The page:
Electronic Design
What’s the Difference Between Software and Hardware for Embedded Device Security?

What’s the Difference Between Software and Hardware for Embedded Device Security?

Interest in developing the IoT has raised the volume of conversation about system security for embedded devices. Designers can take a hard or soft approach.

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Michael Armentrout, Regional Marketing/Business Development Manager, Infineon Technologies

Massive interest in development for the Internet of Things (IoT) has raised the volume of conversation about system security for embedded devices (see figure). This is great news, as the industry is moving rapidly from thinking about security as an afterthought and now considering security strategies as part of the design process. Embedded designers can look at experience in similar networked systems to shorten their learning curve.

The core challenge in security is to provide a “root of trust” that’s used by each device in a system to mutually validate authenticity and prevent unauthorized activity or attacks. Trust relies on a cryptographic mechanism that curtails an attacker’s ability to obtain system information. There are multiple ways to implement the cryptographic mechanism, which leads to questions about how to design a robust security approach that protects both system integrity and user privacy:

• Is it feasible to use only software to execute the cryptographic mechanism that protects system code?

• How can a design isolate the cryptographic mechanism from attack?

Security evaluations for embedded devices involve understanding the tradeoff between the cost of protecting the system and the risks and consequences of a successful attack. The next step is to consider in what ways the embedded device is vulnerable and what methods an attacker might use to penetrate the system. An understanding of these factors—which involve both technology and business case issues—forms the background for determining a security strategy.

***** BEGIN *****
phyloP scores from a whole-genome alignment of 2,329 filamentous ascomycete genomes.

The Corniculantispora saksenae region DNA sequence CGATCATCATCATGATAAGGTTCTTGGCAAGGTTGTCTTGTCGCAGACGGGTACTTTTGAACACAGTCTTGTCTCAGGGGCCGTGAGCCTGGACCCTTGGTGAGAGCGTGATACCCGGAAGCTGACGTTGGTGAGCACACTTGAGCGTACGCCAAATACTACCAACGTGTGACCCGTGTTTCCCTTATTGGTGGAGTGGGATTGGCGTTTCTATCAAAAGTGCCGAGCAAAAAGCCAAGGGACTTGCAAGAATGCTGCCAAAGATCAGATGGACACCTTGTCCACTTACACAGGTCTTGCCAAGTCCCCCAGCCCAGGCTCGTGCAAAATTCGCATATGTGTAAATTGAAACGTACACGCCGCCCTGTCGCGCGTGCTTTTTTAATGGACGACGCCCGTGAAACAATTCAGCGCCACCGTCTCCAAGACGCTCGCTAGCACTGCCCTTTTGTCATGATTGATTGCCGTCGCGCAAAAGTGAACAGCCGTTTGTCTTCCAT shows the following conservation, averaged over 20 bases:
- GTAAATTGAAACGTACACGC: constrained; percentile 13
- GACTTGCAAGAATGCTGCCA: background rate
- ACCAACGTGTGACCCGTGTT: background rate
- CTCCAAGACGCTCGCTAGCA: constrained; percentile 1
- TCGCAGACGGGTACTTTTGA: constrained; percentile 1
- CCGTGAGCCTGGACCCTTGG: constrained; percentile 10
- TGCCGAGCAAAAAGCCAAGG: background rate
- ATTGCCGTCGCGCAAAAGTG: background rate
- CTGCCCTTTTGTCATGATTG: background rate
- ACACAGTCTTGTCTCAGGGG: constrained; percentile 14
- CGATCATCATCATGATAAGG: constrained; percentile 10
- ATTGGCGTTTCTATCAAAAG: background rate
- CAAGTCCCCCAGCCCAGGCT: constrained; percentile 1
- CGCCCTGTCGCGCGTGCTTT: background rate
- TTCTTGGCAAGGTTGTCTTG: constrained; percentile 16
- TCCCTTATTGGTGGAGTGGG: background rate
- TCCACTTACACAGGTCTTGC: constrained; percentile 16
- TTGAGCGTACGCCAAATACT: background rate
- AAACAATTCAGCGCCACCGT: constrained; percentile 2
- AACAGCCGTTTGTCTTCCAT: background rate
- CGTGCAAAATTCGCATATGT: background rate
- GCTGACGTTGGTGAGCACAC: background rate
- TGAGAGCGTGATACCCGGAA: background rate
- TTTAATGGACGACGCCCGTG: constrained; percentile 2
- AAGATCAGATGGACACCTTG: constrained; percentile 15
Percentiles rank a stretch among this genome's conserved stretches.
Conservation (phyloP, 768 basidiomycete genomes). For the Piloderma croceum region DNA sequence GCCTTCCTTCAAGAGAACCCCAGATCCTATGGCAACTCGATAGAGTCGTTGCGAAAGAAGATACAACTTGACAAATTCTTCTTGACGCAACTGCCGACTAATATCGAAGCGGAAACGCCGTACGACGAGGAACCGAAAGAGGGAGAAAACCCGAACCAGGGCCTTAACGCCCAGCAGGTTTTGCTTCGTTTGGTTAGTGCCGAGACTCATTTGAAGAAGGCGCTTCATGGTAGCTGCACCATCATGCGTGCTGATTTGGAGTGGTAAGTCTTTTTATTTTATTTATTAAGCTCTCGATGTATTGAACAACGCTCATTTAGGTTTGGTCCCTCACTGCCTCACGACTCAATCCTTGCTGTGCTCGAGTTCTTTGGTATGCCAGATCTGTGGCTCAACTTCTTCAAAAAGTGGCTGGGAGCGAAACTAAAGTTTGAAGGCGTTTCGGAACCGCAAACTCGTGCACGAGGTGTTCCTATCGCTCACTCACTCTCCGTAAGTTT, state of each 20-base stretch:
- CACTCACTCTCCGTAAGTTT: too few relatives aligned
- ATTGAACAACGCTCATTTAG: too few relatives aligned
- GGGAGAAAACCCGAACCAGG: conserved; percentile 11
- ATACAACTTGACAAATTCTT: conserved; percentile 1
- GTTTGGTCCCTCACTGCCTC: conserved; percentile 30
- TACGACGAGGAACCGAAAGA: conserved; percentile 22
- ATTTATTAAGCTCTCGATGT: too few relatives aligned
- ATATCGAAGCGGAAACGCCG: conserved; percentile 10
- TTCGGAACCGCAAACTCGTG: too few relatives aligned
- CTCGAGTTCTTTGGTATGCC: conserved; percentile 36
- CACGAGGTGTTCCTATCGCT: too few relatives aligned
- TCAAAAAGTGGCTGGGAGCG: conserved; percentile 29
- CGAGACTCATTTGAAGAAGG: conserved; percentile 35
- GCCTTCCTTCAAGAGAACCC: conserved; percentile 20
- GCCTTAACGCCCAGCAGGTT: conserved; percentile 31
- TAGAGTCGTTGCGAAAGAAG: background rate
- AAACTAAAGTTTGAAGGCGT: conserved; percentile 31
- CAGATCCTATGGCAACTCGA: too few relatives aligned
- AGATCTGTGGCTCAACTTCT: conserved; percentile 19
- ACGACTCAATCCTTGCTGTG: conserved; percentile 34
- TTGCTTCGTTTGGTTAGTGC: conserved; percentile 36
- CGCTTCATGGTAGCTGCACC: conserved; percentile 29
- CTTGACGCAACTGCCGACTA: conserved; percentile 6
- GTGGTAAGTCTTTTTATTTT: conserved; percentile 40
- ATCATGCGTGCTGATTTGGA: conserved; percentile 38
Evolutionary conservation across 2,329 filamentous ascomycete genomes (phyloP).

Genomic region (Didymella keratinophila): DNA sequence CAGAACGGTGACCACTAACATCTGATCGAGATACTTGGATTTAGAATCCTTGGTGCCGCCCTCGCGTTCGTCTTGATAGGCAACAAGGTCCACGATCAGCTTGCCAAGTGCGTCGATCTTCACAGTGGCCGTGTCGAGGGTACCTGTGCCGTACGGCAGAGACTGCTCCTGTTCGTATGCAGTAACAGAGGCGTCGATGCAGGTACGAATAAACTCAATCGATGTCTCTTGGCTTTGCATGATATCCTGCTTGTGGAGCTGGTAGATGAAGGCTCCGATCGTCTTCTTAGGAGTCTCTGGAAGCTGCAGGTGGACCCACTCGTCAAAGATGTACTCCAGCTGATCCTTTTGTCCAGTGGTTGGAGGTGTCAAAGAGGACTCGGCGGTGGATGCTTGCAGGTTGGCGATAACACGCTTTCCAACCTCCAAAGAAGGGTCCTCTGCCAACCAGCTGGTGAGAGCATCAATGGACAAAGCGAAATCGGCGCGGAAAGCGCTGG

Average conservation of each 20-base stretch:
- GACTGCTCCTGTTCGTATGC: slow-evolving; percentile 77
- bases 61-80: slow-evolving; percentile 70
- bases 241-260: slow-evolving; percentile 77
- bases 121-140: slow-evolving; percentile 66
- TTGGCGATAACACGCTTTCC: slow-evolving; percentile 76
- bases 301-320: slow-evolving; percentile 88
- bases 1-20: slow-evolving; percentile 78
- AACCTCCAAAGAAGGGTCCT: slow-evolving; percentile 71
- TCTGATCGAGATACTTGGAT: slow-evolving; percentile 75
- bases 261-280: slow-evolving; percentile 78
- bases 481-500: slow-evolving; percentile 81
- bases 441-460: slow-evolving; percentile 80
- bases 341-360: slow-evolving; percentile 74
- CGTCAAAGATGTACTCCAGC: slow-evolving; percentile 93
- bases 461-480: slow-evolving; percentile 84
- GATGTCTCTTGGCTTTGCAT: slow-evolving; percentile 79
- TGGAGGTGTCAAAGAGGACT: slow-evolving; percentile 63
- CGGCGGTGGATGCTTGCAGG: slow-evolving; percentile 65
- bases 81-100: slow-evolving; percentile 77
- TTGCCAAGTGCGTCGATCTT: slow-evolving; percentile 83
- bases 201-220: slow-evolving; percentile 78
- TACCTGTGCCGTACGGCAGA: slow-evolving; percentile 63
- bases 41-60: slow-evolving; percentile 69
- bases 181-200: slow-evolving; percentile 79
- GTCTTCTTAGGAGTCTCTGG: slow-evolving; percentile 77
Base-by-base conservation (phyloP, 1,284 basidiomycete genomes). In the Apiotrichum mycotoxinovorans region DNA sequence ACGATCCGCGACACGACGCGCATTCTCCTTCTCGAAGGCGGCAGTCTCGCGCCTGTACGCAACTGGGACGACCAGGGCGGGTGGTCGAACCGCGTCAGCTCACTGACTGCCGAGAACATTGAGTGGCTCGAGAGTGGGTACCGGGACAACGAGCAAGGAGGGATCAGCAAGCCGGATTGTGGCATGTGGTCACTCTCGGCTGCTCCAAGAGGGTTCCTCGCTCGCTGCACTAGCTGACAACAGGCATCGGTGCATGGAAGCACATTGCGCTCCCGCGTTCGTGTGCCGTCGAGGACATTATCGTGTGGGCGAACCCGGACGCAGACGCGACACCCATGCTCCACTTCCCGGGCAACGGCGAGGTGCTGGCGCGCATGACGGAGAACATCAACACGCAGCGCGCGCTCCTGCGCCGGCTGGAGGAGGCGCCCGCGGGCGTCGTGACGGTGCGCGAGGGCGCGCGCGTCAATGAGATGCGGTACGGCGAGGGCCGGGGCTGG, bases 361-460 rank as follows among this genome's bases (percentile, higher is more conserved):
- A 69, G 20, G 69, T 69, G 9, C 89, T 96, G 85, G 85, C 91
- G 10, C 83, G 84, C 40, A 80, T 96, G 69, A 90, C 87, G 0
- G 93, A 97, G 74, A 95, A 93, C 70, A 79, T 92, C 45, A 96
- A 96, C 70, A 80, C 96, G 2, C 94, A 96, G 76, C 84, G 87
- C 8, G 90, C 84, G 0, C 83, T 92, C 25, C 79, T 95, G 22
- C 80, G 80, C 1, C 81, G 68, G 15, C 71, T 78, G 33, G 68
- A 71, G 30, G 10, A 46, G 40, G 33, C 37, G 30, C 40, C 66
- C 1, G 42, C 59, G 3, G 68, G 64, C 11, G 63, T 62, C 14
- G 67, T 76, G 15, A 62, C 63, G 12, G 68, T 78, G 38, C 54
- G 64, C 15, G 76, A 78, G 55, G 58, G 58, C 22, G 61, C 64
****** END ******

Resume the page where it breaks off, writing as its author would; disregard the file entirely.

Attack Methodology

The objectives of an attack are consistent, regardless of whether the system serves an industrial, commercial, or consumer market:

• Eavesdropping on data or commands, with the intent to obtain confidential information.

• Using an unauthorized (fake) device to introduce false data or corrupt a control process, with the goal of causing an unwanted reaction or masking a physical attack.

• Using an unauthorized (fake) server to send incorrect commands that trigger unwanted events.

Attack strategies also are consistent. The first step, attack planning, begins by understanding the target devices that allow access to a system. In most cases, the attacker will have physical access to a sample of the actual device they are planning to attack. Using readily available tools, devices can be taken apart to gain access to system memory and electrical processes, and thus create a picture of potential vulnerabilities. Techniques to attack the system are then developed in a controlled setting before being remotely launched against systems in the field.

Given this approach, effective device security requires three elements: solid security processes, strong isolation of the security code and keys, and protection against both remote and physical attacks.

Security Approaches